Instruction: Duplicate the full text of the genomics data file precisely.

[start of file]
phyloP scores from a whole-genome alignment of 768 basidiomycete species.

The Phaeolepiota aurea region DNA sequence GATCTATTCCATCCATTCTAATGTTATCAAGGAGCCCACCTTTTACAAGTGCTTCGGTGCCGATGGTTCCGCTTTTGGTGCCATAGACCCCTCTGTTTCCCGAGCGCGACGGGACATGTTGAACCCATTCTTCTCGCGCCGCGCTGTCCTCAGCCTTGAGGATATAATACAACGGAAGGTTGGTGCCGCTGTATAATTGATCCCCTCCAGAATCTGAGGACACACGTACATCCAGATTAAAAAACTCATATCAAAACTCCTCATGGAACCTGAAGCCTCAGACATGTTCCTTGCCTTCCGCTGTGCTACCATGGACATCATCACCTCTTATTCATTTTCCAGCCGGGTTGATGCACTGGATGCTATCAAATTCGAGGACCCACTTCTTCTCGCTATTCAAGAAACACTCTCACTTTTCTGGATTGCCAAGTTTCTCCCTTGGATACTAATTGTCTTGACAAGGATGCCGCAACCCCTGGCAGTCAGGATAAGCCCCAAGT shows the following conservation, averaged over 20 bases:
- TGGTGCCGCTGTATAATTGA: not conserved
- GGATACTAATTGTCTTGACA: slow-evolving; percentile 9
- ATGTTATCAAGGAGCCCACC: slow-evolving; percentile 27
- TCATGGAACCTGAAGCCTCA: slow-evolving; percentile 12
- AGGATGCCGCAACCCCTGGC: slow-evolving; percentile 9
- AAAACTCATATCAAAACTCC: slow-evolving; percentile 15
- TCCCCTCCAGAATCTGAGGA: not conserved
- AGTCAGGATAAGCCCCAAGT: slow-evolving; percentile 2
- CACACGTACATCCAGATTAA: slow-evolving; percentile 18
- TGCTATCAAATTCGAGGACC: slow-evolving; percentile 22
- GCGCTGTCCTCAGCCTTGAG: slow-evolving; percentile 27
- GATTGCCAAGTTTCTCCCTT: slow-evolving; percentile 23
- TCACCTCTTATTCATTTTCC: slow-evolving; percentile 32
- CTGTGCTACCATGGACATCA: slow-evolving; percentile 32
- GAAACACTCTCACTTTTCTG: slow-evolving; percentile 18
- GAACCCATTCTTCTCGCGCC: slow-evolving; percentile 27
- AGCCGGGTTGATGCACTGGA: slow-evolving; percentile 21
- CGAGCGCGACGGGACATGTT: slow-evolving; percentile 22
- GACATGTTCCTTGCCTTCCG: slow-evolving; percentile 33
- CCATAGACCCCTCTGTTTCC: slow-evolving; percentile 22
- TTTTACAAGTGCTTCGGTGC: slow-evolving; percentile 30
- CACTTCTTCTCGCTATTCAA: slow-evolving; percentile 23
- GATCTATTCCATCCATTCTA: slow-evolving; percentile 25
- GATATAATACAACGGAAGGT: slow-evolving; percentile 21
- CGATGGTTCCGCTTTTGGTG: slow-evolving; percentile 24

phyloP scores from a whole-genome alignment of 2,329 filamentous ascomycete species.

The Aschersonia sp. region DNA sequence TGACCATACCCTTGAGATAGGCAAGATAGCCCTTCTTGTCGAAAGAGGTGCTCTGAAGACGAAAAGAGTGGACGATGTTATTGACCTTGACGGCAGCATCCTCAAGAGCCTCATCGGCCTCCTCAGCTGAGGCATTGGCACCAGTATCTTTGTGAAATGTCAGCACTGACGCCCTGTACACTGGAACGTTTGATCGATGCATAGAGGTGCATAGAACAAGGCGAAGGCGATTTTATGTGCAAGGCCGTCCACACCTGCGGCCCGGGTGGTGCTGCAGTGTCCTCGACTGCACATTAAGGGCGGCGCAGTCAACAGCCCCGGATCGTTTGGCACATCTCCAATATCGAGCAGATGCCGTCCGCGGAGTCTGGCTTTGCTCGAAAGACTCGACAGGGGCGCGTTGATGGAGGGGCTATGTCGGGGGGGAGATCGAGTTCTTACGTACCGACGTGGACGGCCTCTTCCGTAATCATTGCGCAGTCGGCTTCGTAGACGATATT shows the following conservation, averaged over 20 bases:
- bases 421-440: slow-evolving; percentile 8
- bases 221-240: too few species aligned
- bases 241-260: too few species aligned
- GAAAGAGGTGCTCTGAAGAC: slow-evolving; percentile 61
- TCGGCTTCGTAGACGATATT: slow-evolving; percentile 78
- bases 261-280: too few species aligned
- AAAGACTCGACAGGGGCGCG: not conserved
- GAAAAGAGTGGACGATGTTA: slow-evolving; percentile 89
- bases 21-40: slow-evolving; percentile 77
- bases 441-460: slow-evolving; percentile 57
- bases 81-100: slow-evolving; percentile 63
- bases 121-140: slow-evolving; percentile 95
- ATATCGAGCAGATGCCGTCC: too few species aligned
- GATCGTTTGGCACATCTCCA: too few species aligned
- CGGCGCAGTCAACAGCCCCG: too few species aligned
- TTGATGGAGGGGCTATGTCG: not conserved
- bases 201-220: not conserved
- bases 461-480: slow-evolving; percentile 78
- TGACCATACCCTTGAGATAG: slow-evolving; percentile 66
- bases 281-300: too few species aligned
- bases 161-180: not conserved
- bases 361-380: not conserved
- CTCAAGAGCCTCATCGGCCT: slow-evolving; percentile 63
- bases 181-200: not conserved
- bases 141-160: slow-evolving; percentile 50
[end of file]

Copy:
phyloP scores from a whole-genome alignment of 768 basidiomycete species.

The Phaeolepiota aurea region DNA sequence GATCTATTCCATCCATTCTAATGTTATCAAGGAGCCCACCTTTTACAAGTGCTTCGGTGCCGATGGTTCCGCTTTTGGTGCCATAGACCCCTCTGTTTCCCGAGCGCGACGGGACATGTTGAACCCATTCTTCTCGCGCCGCGCTGTCCTCAGCCTTGAGGATATAATACAACGGAAGGTTGGTGCCGCTGTATAATTGATCCCCTCCAGAATCTGAGGACACACGTACATCCAGATTAAAAAACTCATATCAAAACTCCTCATGGAACCTGAAGCCTCAGACATGTTCCTTGCCTTCCGCTGTGCTACCATGGACATCATCACCTCTTATTCATTTTCCAGCCGGGTTGATGCACTGGATGCTATCAAATTCGAGGACCCACTTCTTCTCGCTATTCAAGAAACACTCTCACTTTTCTGGATTGCCAAGTTTCTCCCTTGGATACTAATTGTCTTGACAAGGATGCCGCAACCCCTGGCAGTCAGGATAAGCCCCAAGT shows the following conservation, averaged over 20 bases:
- TGGTGCCGCTGTATAATTGA: not conserved
- GGATACTAATTGTCTTGACA: slow-evolving; percentile 9
- ATGTTATCAAGGAGCCCACC: slow-evolving; percentile 27
- TCATGGAACCTGAAGCCTCA: slow-evolving; percentile 12
- AGGATGCCGCAACCCCTGGC: slow-evolving; percentile 9
- AAAACTCATATCAAAACTCC: slow-evolving; percentile 15
- TCCCCTCCAGAATCTGAGGA: not conserved
- AGTCAGGATAAGCCCCAAGT: slow-evolving; percentile 2
- CACACGTACATCCAGATTAA: slow-evolving; percentile 18
- TGCTATCAAATTCGAGGACC: slow-evolving; percentile 22
- GCGCTGTCCTCAGCCTTGAG: slow-evolving; percentile 27
- GATTGCCAAGTTTCTCCCTT: slow-evolving; percentile 23
- TCACCTCTTATTCATTTTCC: slow-evolving; percentile 32
- CTGTGCTACCATGGACATCA: slow-evolving; percentile 32
- GAAACACTCTCACTTTTCTG: slow-evolving; percentile 18
- GAACCCATTCTTCTCGCGCC: slow-evolving; percentile 27
- AGCCGGGTTGATGCACTGGA: slow-evolving; percentile 21
- CGAGCGCGACGGGACATGTT: slow-evolving; percentile 22
- GACATGTTCCTTGCCTTCCG: slow-evolving; percentile 33
- CCATAGACCCCTCTGTTTCC: slow-evolving; percentile 22
- TTTTACAAGTGCTTCGGTGC: slow-evolving; percentile 30
- CACTTCTTCTCGCTATTCAA: slow-evolving; percentile 23
- GATCTATTCCATCCATTCTA: slow-evolving; percentile 25
- GATATAATACAACGGAAGGT: slow-evolving; percentile 21
- CGATGGTTCCGCTTTTGGTG: slow-evolving; percentile 24

phyloP scores from a whole-genome alignment of 2,329 filamentous ascomycete species.

The Aschersonia sp. region DNA sequence TGACCATACCCTTGAGATAGGCAAGATAGCCCTTCTTGTCGAAAGAGGTGCTCTGAAGACGAAAAGAGTGGACGATGTTATTGACCTTGACGGCAGCATCCTCAAGAGCCTCATCGGCCTCCTCAGCTGAGGCATTGGCACCAGTATCTTTGTGAAATGTCAGCACTGACGCCCTGTACACTGGAACGTTTGATCGATGCATAGAGGTGCATAGAACAAGGCGAAGGCGATTTTATGTGCAAGGCCGTCCACACCTGCGGCCCGGGTGGTGCTGCAGTGTCCTCGACTGCACATTAAGGGCGGCGCAGTCAACAGCCCCGGATCGTTTGGCACATCTCCAATATCGAGCAGATGCCGTCCGCGGAGTCTGGCTTTGCTCGAAAGACTCGACAGGGGCGCGTTGATGGAGGGGCTATGTCGGGGGGGAGATCGAGTTCTTACGTACCGACGTGGACGGCCTCTTCCGTAATCATTGCGCAGTCGGCTTCGTAGACGATATT shows the following conservation, averaged over 20 bases:
- bases 421-440: slow-evolving; percentile 8
- bases 221-240: too few species aligned
- bases 241-260: too few species aligned
- GAAAGAGGTGCTCTGAAGAC: slow-evolving; percentile 61
- TCGGCTTCGTAGACGATATT: slow-evolving; percentile 78
- bases 261-280: too few species aligned
- AAAGACTCGACAGGGGCGCG: not conserved
- GAAAAGAGTGGACGATGTTA: slow-evolving; percentile 89
- bases 21-40: slow-evolving; percentile 77
- bases 441-460: slow-evolving; percentile 57
- bases 81-100: slow-evolving; percentile 63
- bases 121-140: slow-evolving; percentile 95
- ATATCGAGCAGATGCCGTCC: too few species aligned
- GATCGTTTGGCACATCTCCA: too few species aligned
- CGGCGCAGTCAACAGCCCCG: too few species aligned
- TTGATGGAGGGGCTATGTCG: not conserved
- bases 201-220: not conserved
- bases 461-480: slow-evolving; percentile 78
- TGACCATACCCTTGAGATAG: slow-evolving; percentile 66
- bases 281-300: too few species aligned
- bases 161-180: not conserved
- bases 361-380: not conserved
- CTCAAGAGCCTCATCGGCCT: slow-evolving; percentile 63
- bases 181-200: not conserved
- bases 141-160: slow-evolving; percentile 50